But in those scarce free moments for drivers parked along the frontstretch pits, they can look up, scan the crowd and its multi-colored shirts, some representing their favorite drivers, and see the grandstand sections named for competitors who once raced at this 4/10-mile track before going on to greater acclaim.
Denny Hamlin became the latest driver to have a portion of grandstands at South Boston named for him, joining Daytona 500 champion Ward Burton, Southern 500 champion Jeff Burton and others.
The honor was bestowed upon Hamlin when he returned to the track to host the Denny Hamlin Short Track Showdown (A one-hour recap of the event airs at 9 p.m. Saturday on NBCSN). The Late Model charity race ended with a dramatic finish and NASCAR placing one driver on probation for his actions after the checkered flag waved.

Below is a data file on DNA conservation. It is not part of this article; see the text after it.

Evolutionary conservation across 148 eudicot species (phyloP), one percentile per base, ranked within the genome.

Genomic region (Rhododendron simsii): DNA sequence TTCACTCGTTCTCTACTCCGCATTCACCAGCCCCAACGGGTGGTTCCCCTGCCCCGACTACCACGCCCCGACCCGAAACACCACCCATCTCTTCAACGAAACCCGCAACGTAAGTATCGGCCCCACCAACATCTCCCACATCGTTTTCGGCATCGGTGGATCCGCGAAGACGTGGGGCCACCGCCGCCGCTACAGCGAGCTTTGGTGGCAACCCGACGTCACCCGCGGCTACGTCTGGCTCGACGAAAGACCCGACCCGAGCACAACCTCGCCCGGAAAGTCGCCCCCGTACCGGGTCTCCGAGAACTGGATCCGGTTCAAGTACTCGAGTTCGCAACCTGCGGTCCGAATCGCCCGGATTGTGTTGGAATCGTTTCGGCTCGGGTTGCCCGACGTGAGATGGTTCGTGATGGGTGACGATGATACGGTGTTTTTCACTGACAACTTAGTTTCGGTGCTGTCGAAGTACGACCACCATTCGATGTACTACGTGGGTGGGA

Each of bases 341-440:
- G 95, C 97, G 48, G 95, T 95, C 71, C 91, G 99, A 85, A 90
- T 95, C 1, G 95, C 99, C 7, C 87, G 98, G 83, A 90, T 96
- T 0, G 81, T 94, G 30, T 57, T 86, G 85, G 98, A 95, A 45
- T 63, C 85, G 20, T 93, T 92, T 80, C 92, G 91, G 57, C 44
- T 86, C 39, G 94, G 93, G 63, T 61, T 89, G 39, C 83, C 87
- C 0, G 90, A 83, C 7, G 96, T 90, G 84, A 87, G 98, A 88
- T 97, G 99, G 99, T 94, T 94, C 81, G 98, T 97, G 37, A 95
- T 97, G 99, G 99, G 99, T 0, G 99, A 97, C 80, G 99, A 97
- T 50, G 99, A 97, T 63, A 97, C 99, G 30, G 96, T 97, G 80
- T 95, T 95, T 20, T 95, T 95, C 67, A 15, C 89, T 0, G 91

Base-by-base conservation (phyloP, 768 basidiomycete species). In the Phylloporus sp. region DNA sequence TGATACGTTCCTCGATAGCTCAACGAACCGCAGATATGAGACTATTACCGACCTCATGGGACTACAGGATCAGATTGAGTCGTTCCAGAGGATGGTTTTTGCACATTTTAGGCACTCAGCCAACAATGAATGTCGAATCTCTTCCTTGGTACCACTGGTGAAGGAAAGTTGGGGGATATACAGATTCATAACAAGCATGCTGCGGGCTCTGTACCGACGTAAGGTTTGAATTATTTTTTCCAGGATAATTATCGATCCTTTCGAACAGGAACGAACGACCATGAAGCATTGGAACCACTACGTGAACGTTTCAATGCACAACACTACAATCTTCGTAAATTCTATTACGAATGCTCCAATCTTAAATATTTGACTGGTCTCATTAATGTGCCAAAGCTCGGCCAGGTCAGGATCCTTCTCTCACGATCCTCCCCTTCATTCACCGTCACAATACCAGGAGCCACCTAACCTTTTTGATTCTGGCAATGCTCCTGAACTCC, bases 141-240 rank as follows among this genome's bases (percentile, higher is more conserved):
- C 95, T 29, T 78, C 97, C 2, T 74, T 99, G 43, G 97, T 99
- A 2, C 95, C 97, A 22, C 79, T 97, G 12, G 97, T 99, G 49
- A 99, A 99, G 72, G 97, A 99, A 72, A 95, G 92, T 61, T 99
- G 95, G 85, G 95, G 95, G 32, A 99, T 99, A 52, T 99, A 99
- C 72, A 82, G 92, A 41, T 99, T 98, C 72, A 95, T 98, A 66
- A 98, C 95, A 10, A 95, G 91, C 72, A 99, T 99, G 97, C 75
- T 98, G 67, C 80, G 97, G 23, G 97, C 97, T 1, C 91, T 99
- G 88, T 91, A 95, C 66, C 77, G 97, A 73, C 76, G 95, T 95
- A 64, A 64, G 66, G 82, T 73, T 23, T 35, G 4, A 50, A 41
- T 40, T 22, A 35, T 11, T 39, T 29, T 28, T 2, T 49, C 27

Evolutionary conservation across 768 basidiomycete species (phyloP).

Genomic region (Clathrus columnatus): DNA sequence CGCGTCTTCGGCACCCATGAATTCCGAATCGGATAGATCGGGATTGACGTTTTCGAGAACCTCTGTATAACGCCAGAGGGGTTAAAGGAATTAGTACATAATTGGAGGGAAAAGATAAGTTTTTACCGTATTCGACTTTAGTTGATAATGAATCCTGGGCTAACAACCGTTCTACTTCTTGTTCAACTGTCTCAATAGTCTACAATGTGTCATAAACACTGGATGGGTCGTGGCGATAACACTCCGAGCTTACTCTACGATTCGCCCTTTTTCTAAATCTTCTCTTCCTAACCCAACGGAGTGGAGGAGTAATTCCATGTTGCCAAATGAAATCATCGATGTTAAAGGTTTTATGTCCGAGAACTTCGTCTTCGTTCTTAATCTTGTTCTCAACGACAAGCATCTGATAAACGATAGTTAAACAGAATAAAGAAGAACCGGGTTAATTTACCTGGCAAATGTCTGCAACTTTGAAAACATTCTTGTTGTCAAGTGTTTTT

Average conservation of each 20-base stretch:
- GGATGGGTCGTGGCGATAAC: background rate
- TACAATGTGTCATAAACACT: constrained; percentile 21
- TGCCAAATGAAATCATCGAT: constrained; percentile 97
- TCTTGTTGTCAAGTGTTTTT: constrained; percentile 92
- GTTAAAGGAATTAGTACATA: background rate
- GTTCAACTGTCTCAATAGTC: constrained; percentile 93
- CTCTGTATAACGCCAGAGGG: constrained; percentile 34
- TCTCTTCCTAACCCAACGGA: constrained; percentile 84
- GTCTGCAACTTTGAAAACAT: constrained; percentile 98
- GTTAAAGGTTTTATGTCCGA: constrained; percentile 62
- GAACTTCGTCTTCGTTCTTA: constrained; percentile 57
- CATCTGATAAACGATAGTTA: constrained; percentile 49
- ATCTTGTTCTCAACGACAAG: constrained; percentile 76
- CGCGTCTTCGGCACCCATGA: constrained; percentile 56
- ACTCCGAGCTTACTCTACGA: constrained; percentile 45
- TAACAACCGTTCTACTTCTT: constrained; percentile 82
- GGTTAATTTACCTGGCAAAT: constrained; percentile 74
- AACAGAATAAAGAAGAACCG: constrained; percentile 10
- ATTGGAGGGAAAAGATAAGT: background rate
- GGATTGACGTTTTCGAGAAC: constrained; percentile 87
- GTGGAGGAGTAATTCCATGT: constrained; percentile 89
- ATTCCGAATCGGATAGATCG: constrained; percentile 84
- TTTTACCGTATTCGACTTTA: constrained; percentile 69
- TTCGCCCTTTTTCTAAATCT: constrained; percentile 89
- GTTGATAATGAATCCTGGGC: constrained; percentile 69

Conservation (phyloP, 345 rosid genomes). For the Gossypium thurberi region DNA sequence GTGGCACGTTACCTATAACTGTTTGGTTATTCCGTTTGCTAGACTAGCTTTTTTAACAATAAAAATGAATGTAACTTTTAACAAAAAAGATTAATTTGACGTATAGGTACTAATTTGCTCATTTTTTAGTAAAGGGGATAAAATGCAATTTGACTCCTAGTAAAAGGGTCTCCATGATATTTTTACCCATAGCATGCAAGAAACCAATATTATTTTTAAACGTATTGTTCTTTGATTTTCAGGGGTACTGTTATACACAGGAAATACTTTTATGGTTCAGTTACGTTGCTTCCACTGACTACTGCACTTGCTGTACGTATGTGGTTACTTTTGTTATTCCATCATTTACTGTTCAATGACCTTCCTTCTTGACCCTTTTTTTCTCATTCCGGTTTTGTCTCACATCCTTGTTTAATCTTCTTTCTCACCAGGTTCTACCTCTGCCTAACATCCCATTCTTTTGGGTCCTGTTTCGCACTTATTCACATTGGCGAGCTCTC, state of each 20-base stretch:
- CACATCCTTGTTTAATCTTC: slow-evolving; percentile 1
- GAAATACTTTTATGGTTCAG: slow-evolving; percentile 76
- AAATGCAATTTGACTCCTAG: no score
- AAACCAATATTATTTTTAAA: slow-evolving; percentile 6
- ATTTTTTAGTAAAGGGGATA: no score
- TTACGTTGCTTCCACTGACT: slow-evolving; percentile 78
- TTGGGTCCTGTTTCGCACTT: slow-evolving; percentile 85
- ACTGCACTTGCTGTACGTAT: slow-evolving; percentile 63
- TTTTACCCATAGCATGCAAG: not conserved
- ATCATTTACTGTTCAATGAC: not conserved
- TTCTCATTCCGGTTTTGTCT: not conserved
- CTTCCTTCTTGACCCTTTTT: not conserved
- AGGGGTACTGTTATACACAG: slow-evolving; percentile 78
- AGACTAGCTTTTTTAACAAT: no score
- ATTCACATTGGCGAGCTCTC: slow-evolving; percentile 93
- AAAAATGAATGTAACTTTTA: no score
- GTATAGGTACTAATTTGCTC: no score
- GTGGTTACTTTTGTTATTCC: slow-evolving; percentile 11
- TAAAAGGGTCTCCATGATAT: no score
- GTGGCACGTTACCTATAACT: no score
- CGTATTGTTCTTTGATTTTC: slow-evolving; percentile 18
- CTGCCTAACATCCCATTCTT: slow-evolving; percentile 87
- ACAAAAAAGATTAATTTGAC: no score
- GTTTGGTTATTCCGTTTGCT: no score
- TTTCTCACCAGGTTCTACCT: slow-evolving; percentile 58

Late Model racing remains special to Hamlin and so does this track. Growing up in Chesterfield, Va., outside Richmond, Va., Hamlin would join his father about once a summer for trips to South Boston. When Hamlin moved into Late Model racing, he began to run at this track.
At this level, the driver is a part of the crew. They’re expected to work on the car, push it to inspection and do much of what any other crew member would do – unlike in the Sprint Cup Series where crew members rarely let drivers work on the car.
Winnings can be small. Money often goes back into making the car go fast with maybe a little left for a post-midnight trip to Waffle House.
South Boston Speedways marks the fulcrum of Hamlin’s career. It was here late one season while standing in line to register for that night’s race that car owner Jim Dean overheard Hamlin say that this race likely would be Hamlin’s last. Hamlin’s family no longer could afford to support his racing. Dean spoke to Hamlin briefly, starting a series of events that led to Hamlin’s sudden rise to the Sprint Cup Series.